The role of drought in agrarian crisis and social change: the famine of the 1890s in south-eastern Africa
Peer reviewed, Journal article
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Original versionRegional Environmental Change. 2019, 19 (8), 2683-2695. 10.1007/s10113-019-01563-y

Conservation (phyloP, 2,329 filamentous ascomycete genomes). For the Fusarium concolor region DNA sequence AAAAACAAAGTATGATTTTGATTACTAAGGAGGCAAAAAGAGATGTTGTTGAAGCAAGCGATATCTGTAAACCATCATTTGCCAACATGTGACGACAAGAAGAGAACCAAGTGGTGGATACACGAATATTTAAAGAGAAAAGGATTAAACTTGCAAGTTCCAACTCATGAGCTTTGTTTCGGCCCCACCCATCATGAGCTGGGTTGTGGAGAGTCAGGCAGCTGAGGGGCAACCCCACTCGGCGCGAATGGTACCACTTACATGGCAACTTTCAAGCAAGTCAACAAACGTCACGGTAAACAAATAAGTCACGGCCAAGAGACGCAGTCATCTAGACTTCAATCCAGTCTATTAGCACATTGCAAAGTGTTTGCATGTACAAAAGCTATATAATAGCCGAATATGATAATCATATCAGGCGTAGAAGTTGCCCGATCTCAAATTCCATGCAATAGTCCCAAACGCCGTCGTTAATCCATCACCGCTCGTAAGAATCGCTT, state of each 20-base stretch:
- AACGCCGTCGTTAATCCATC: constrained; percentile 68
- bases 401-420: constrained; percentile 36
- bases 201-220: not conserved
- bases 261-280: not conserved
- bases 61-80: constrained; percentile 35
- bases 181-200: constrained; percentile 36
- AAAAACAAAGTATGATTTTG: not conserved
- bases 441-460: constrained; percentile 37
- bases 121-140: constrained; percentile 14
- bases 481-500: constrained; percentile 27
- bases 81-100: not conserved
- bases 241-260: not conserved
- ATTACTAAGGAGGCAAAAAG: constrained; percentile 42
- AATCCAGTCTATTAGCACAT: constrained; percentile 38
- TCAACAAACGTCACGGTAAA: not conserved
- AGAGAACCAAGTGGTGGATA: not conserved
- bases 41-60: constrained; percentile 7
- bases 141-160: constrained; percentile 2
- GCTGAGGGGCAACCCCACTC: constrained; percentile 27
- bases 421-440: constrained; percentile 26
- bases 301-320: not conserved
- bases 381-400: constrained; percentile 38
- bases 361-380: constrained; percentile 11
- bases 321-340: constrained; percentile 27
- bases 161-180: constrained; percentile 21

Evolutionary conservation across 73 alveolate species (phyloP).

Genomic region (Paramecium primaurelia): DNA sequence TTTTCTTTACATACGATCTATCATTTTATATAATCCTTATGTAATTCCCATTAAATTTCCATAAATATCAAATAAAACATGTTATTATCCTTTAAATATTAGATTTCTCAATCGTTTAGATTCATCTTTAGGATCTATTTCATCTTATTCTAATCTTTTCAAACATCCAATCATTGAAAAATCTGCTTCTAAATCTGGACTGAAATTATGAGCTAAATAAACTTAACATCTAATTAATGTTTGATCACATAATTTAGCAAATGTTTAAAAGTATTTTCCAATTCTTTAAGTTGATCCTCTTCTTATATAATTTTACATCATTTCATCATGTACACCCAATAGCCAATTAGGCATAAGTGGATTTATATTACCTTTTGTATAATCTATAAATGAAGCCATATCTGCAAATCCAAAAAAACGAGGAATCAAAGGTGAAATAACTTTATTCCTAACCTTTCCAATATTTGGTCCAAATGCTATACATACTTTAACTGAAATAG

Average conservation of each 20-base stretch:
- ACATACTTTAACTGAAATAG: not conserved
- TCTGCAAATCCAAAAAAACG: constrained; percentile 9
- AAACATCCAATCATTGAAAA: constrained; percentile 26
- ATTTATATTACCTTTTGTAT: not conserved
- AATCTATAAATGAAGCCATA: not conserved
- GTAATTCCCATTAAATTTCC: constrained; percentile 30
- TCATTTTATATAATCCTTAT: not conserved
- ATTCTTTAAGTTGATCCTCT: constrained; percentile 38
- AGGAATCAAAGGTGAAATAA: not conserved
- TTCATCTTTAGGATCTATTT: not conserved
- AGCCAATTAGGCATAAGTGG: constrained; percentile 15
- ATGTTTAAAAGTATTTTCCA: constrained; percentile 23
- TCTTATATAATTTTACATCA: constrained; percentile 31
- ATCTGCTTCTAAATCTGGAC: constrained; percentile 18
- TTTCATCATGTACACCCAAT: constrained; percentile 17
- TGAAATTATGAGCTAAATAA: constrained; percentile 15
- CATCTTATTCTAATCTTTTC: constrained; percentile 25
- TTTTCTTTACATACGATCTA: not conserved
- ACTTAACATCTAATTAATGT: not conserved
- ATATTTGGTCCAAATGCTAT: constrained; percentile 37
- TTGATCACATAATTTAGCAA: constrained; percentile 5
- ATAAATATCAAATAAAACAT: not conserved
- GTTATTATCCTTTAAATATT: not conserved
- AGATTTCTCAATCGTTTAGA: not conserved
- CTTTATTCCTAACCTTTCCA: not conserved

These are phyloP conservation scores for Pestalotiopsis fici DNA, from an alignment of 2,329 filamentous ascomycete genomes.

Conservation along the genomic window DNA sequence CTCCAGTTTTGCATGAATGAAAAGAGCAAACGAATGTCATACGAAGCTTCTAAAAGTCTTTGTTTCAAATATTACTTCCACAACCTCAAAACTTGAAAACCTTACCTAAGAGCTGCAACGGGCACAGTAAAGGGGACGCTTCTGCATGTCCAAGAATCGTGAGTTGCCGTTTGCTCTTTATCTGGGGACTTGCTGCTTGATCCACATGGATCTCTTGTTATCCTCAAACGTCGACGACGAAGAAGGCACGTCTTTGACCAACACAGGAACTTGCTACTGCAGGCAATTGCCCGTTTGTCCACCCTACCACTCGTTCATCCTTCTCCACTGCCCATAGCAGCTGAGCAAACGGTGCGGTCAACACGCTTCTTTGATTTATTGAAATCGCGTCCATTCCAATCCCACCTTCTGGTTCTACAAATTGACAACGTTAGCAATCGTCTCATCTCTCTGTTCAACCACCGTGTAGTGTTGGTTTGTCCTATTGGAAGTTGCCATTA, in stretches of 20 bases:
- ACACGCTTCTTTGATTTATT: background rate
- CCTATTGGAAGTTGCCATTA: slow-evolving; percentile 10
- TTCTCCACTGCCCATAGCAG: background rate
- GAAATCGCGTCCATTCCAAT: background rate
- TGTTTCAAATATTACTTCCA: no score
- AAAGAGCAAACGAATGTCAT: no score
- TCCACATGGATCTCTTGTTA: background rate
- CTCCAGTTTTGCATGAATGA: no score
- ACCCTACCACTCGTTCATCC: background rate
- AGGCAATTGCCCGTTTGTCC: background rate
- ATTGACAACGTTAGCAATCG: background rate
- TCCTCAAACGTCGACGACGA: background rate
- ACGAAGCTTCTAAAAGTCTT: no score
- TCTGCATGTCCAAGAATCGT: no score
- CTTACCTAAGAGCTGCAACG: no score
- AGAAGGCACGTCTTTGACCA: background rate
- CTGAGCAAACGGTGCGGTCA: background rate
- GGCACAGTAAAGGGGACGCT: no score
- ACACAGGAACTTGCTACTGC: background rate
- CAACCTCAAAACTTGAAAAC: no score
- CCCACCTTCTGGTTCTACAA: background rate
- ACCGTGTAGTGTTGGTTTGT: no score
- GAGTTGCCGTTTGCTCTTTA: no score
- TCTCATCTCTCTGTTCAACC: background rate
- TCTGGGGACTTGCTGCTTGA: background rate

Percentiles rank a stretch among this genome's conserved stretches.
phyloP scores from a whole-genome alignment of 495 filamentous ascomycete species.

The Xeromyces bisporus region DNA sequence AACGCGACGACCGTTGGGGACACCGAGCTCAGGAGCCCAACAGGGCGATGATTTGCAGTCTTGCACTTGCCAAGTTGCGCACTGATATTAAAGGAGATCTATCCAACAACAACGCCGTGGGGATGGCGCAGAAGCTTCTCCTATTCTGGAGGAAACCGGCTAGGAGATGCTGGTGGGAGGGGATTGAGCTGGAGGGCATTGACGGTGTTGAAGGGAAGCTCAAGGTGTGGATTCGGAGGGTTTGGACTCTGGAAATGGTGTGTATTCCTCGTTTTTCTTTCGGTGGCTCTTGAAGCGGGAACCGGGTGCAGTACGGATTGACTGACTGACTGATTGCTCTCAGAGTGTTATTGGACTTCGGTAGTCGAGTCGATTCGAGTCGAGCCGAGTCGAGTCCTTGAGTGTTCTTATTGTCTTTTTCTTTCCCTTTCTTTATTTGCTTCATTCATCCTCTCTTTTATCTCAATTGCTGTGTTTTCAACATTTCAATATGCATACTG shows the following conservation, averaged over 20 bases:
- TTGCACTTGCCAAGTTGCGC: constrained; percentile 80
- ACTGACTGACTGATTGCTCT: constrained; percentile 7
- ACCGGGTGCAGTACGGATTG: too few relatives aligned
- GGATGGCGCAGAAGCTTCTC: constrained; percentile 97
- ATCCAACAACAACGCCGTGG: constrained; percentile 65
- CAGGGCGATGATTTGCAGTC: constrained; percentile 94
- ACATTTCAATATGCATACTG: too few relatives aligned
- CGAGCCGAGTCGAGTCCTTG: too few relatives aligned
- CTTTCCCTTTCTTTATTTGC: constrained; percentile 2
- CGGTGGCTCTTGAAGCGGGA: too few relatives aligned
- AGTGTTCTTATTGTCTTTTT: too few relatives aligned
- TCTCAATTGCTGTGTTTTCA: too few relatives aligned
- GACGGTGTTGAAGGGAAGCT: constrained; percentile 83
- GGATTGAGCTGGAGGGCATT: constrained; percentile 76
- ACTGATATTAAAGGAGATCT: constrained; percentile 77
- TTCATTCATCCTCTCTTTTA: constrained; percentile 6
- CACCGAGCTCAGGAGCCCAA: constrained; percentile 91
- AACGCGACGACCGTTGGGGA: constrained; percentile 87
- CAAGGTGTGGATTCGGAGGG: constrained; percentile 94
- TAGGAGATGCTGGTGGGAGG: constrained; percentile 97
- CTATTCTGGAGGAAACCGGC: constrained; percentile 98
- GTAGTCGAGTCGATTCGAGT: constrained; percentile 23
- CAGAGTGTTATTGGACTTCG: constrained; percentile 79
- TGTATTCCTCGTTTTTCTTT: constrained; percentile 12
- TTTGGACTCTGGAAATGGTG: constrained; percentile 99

During the second half of the 1890s, south-eastern Africa was hit by a drought-driven ecological crisis. Using records previously unexploited for climate and climate impact research, and which cover the area from modern-day Zimbabwe and Botswana to eastern South Africa, this study explores the complexity of this crisis through an analysis of the spatial extent, duration and severity of the regional drought and its associated socio-economic and environmental repercussions. This interdisciplinary study stands at the nexus of environmental, economic and social history. The records used include (a) British administrative sources, (b) reports and letters by members of various Protestant missionary societies from diverse environments across the study area, together with (c) local newspapers. Analysis of these materials reveals that generally the period was marked by a sequence of considerably delayed rainy seasons, which in turn negatively impacted upon the rain-fed agriculture. Below-average levels of summer rainfall also adversely affected the development of young crops. The drought was more severe and continuous in the interior of the region than towards the Indian Ocean coast. The prolonged dry conditions were accompanied by, and likely exacerbated, locust outbreaks and the spread of cattle plague (Rinderpest). We demonstrate in this paper that drought, as the original driver of the crisis, triggered a cascade of responses from harvest failure to famine and ultimately led to profound socio-economic change.